By now, you have probably seen far too many of those “why are you single” articles. Way too often, the authors treat singlehood as a disease that needs to be cured, and they tell you what you did wrong that led you to get (or stay) sick. I’ve made fun of those singles-bashing lists and also offered some more positive takes on single life in The Real Reasons for Living Single.
In addition to the disease-mentality, there is something else that is troubling about those articles – they are almost always just the opinions of some outside observer. They rarely ask single people what they think about their single lives.
Happily, that has changed with a new typology offered by the Polish sociologist Julita Czernecka, author of Single and the City. She asked a select group of Polish single people – 30 men and 30 women – to talk about their single lives. The people she interviewed are not a representative sample of Polish singles, so her results are more suggestive than definitive. I think they provide a good alternative, though, to people who offer nothing but their own opinion as to why other people are single.
The 60 singles Czernecka interviewed fit the profile of people she was most interested in learning about. They were financially stable college graduates between the ages of 27 and 41 who had not been in a serious romantic relationship for at least two years. None had ever been married and none had children, but they were all still old enough to have children if they ever wanted to.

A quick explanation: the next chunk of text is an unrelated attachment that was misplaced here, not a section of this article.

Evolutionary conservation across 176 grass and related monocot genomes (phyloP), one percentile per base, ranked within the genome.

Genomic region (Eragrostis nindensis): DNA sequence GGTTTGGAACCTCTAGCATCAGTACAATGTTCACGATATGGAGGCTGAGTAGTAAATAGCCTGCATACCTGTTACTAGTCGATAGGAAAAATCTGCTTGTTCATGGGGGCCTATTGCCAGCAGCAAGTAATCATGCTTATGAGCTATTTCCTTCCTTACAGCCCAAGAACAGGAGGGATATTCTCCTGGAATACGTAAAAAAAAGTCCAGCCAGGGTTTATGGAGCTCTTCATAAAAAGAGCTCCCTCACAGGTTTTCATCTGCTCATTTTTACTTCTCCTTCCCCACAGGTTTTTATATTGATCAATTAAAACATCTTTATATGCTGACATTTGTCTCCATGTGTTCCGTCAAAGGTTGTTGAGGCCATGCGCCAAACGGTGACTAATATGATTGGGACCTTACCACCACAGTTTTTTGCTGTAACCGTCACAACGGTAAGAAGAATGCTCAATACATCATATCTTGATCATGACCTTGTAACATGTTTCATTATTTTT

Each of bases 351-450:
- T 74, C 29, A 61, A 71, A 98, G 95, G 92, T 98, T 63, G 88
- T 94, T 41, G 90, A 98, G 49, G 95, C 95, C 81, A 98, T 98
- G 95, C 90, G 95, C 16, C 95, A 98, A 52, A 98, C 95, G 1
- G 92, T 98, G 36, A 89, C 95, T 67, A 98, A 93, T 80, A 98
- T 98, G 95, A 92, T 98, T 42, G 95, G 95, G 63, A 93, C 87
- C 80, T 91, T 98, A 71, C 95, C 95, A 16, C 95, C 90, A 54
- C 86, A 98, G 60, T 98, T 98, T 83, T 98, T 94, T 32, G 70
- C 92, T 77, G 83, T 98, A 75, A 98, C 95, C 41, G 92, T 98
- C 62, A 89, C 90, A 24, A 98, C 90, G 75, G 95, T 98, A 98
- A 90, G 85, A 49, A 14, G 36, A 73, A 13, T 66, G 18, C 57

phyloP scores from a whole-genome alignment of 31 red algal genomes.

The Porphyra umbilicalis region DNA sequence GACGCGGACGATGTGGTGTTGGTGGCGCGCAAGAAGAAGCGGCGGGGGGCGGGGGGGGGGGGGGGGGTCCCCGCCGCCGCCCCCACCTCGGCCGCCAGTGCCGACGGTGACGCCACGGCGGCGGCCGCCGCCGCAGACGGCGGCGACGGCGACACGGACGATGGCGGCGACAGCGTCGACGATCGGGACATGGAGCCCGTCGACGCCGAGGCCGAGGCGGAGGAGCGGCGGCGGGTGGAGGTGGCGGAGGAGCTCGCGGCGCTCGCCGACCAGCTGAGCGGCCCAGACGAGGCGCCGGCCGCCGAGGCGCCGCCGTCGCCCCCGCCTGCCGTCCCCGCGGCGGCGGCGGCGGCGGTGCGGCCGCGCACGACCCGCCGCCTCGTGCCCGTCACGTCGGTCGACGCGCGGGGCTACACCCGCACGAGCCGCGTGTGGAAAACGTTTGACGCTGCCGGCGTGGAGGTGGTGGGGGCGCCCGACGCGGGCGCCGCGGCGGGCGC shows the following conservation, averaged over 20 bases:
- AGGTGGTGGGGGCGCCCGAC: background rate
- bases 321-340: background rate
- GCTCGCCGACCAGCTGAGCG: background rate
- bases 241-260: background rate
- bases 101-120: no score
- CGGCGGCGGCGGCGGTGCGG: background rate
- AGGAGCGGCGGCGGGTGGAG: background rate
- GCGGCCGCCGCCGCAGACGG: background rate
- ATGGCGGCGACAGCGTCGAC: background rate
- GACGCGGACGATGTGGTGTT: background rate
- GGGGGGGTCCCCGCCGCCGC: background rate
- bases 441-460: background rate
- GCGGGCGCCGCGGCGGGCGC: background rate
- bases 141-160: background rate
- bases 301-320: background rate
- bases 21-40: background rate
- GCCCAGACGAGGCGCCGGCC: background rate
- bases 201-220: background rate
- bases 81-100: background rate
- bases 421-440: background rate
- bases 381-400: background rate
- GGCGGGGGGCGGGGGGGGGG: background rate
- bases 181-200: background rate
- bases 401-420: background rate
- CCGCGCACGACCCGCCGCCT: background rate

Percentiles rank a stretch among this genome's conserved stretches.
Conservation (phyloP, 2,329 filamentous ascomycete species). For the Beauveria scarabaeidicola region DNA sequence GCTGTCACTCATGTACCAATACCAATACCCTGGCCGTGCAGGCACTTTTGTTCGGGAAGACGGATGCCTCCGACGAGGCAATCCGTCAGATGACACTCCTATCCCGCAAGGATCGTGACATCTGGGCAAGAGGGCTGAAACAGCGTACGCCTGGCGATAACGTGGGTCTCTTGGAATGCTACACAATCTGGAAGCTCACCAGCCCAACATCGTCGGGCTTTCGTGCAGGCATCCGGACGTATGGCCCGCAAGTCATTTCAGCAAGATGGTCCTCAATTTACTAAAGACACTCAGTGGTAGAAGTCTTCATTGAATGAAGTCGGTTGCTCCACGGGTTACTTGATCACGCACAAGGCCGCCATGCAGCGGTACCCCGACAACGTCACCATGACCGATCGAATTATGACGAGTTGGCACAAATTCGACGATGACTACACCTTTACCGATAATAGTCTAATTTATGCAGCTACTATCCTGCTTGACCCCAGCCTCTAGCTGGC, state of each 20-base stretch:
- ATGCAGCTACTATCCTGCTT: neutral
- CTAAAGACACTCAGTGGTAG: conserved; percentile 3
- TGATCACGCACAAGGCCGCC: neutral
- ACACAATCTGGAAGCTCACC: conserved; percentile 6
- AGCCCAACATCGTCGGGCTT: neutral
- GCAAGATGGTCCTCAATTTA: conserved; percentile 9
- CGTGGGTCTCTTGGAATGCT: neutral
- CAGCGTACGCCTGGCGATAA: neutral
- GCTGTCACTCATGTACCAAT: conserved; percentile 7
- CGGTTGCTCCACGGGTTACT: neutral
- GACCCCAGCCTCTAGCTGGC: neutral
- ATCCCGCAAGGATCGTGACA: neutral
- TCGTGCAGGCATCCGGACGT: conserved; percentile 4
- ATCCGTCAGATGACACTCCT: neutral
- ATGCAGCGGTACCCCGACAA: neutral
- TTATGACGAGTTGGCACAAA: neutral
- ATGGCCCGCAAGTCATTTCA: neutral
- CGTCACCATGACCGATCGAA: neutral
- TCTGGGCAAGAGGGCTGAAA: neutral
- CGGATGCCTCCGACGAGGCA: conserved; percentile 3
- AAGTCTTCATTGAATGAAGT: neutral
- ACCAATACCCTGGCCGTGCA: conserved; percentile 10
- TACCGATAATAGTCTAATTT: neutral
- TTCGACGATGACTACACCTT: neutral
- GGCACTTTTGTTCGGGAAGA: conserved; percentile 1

Here are the 5 types of single people she found. (She did not say how many were in each category.)
- Happy singles: These are single people who “fully accept their lifestyle.” They “do not feel the need to be in a relationship.” In fact, they say that they are happy not to be in a serious romantic relationship. They are probably the people I would call single at heart.
- Accustomed singles: They are similar in many ways to the happy singles, but instead of saying that they are happy with their single lives, they say, “I’m used to being single.” They don’t mean that in any resigned or negative sense. As Czernecka explains, “They have been alone for a while and treat it as their natural state – they do not want to destroy the harmony of their life, or give up their rituals and everyday pleasures for a partner. All emotional needs, the sense of being accepted and of help in everyday life are provided by their family and friends, which is why they say that they ‘do not need anyone else.'”
- Hurt singles: They have had bad experiences with romantic relationships in the past and do not want to be hurt again. (The Carly Simon lyrics, “haven’t got time for the pain,” sound relevant here.)
- All–or-nothing singles: They only want to be with a romantic partner if they can find someone great. They are not going to be in a romantic relationship just to be in a romantic relationship.
- Romantics: These people are a lot like the all-or-nothings, only with a much more romantic bent. They seem to believe in the fairy tales and the myths. They are sure that their “soul mate” is out there somewhere. Some have broken off decent relationships because their partner did not make them swoon the way they expect to when they finally find their true Princess or Prince Charming.
It is an interesting typology because it acknowledges the many ways that single people think about their single lives. The author does not just assume that all single people want to become unsingle and are trying to figure out what problems they have that might need to be fixed. It would be useful to see this typology tested with bigger and more representative samples.
There is lots more to Julita Czernecka’s book and what she has to say about single people in Poland. I’ll probably write more in another post or two.